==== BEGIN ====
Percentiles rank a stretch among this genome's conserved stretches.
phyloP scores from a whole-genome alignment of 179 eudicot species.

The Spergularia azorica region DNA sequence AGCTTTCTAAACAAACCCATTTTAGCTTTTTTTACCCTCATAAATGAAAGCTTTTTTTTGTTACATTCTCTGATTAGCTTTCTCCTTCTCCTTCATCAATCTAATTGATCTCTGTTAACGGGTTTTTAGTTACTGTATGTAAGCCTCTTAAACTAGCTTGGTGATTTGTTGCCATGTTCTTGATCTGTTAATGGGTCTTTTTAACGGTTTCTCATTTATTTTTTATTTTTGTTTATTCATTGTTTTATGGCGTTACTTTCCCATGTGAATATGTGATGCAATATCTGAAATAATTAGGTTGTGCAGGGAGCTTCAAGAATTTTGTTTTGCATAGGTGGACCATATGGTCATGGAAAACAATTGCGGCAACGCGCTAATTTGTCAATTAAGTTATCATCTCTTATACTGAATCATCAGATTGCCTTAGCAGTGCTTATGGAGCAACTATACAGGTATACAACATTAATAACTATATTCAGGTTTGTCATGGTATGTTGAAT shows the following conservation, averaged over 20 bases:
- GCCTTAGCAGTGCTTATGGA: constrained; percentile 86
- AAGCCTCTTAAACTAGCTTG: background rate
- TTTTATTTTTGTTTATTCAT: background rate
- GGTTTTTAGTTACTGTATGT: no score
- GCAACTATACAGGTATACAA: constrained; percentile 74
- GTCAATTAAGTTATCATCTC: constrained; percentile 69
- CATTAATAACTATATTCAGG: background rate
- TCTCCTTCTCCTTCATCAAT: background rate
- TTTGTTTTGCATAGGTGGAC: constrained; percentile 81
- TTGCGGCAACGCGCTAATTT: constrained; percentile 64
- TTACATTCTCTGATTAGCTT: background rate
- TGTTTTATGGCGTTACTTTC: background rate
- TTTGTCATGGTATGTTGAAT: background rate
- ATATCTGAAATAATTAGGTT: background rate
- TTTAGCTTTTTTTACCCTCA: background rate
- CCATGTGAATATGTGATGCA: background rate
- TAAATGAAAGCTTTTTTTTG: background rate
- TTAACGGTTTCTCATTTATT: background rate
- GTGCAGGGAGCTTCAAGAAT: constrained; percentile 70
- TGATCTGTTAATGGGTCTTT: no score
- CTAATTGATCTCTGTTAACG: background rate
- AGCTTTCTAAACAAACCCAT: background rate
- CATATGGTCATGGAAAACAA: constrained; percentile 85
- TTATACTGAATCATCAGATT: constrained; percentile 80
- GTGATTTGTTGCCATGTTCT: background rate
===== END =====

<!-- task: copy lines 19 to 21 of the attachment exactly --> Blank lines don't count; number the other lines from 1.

- CCATGTGAATATGTGATGCA: background rate
- TAAATGAAAGCTTTTTTTTG: background rate
- TTAACGGTTTCTCATTTATT: background rate